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Doctors reveal how flying has a huge effect on parts of your body

Doctors reveal how flying has a huge effect on parts of your body

They also shared how to combat these effects

Whether you're an avid jet-setter or someone who tries to avoid plane travel like the plague - I'm sure we can all relate to that post-flight feeling whenever we touch down.

Well, there's actually a whole lot more than just feeling groggy and battling with jet-lag as doctors have revealed how flying has a huge effect on certain parts of your body.

Dr Gill Jenkins warned: "Sitting for eight hours or more can have serious adverse effects on your health, such as heart and respiratory health, as well as your muscles and joints."

Flying can take a major toll on your body.
Oleksii Karamanov / Getty Images

So, how can flights affect your body and what can you do to try and combat it?


Dr Simon Theobalds, GP at Pall Mall Medical, explained: "Changes in sleep patterns caused by time zone differences can affect the quality and quantity of sleep, which can have an impact on cognitive functions and mood.

"Low humidity levels can also lead to headaches, dizziness, and cognitive impairment."

He added: "The lower oxygen levels in an airplane cabin may also impact cognitive performance, resulting in symptoms like forgetfulness and difficulty concentrating. For long flights, especially for anxious flyers, stress and anxiety can be triggered, which can affect cognitive functions and overall wellbeing."

Now, while jet-lag is a massive pain, it is only temporary and can often be quickly remedied once you've adjusted to a new time zone.

However, to help speed up the process, be sure to stay hydrated and stick to a 'healthy sleep schedule'.

Many people suffer from jet-lag following long-haul flights.
Colin Anderson Productions pty ltd / Getty Images


Dr Jenkins, an advisor to Deep Heat, Deep Freeze and Deep Relief, explained: "Flying long haul can affect breathing, causing shortness of breath and sometimes chest discomfort.

"People at highest risk of heart issues on a plane are those who already have cardiovascular disease."

She added that dehydration, changing cabin air pressure and low oxygen concentration can also contribute to you breathing in less oxygen - which isn't exactly ideal when you're planted in your seat for extended periods of time.

On top of all of that, flyers can also be at risk of deep vein thrombosis (DVT) and blood clots.

"Blood clots can occur for up to one month after flying, so be alert to symptoms such as swollen or painful legs, especially the calf, and breathing difficulties (clots can occur on the lungs too)," she warned.

So, to reduce risk, be sure to - again - stay well hydrated and don't drink alcohol during your flight.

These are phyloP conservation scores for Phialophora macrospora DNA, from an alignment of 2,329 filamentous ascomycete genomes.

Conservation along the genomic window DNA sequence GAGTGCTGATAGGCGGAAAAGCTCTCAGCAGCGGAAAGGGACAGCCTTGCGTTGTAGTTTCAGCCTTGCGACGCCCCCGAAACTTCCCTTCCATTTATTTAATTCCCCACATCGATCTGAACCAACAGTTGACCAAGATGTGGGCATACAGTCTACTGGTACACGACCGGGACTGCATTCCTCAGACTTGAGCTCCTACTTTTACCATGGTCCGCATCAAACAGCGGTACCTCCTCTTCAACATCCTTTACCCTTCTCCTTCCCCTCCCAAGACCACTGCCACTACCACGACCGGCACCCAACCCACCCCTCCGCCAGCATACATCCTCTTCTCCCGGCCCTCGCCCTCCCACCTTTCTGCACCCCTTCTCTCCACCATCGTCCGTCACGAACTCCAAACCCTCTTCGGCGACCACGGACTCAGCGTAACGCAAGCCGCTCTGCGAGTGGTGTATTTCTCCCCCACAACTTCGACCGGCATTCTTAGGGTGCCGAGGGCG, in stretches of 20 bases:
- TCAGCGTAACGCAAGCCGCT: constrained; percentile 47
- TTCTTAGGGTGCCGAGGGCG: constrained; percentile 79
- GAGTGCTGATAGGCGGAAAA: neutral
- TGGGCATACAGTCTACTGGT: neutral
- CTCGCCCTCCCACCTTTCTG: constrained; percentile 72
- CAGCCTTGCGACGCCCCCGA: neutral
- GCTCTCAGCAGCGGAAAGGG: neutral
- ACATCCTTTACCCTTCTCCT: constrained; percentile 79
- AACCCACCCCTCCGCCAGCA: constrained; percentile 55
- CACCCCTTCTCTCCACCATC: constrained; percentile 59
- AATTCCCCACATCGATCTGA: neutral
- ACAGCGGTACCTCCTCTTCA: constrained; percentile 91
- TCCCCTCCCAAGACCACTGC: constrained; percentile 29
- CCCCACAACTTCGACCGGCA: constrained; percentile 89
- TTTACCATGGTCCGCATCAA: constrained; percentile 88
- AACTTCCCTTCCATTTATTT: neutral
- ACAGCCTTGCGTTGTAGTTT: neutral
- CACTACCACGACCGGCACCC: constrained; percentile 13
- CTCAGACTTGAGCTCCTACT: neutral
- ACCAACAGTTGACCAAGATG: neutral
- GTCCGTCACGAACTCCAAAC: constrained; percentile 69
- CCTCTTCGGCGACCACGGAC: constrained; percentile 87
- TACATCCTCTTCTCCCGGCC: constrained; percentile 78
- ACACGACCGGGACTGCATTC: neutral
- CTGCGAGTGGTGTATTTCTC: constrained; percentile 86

Also try to stretch and move around as much as possible when on board.

Drinking water can help combat a lot of the effects.
mikroman6 / Getty Images


A change in humidity could also impact your stomach with Dr Theobalds explaining: "Aeroplane cabins have low humidity levels, which can cause dehydration and lead to digestive issues such as constipation and discomfort. The change in cabin pressure can also cause gas expansion in the stomach, leading to bloating or discomfort.

"Prolonged sitting during long flights can contribute to sluggish digestion and constipation."

Flying can also impact your body clock which can have a knock-on effect on your

digestive system too, leading to irregular bowel movements and appetite changes.

Water is clearly key yet again, with Dr Theobalds recommending staying hydrated and choosing light meals, while also moving around the cabin a lot.

Eyes, nose and mouth

We've all walked off a flight feeling slightly congested with itchy eyes and a scratchy throat.

According to Dr Jenkins, this is due to changes in cabin pressure, altitude and air quality.

She added: "Affecting the nasal passages, sinus pain is common on long haul flights, particularly if you already have a cold or other respiratory tract issue, which affect the way the sinuses and nasal passages can equalise pressures following changing cabin pressure - resulting in pain across the eyes, forehead and cheek bones, especially on descent."

So, in order to dodge this - be sure to chew some gum or yawning during take-off and landing and - yet again - drinking plenty of water.

Plane travel can really dry out your skin.
Flavia Morlachetti / Getty Images


Because planes have recirculated air and low humidity, flyers can often feel their skin getting dry and tight which could exacerbate conditions such as eczema or psoriasis.

The dry air can also clogs pores - something not really ideal for those with acne-prone skin.

"At higher altitudes, your exposure to UV rays increases," Dr Theobalds explained. "Although aeroplane windows block most UVB rays, UVA rays can still penetrate, potentially causing skin damage over time.

"To combat all this, moisturise your skin, avoid heavy make-up, and use a good-quality SPF."

Limbs and muscles

And, last but by no means least, is limbs and muscles.

Dr Jenkins said: "Sitting down for several hours on a long-haul flight without much movement may cause muscles to stiffen and could result in joint and back problems and stiffness.

"During the flight, try to get up, move about and stretch once an hour. Once you have landed, it's really important to get your body moving as soon as you can."

Well, the more you know.

Featured Image Credit: Oleksii Karamanov/aire images/Getty Images

Topics: Health, Travel, Plane Etiquette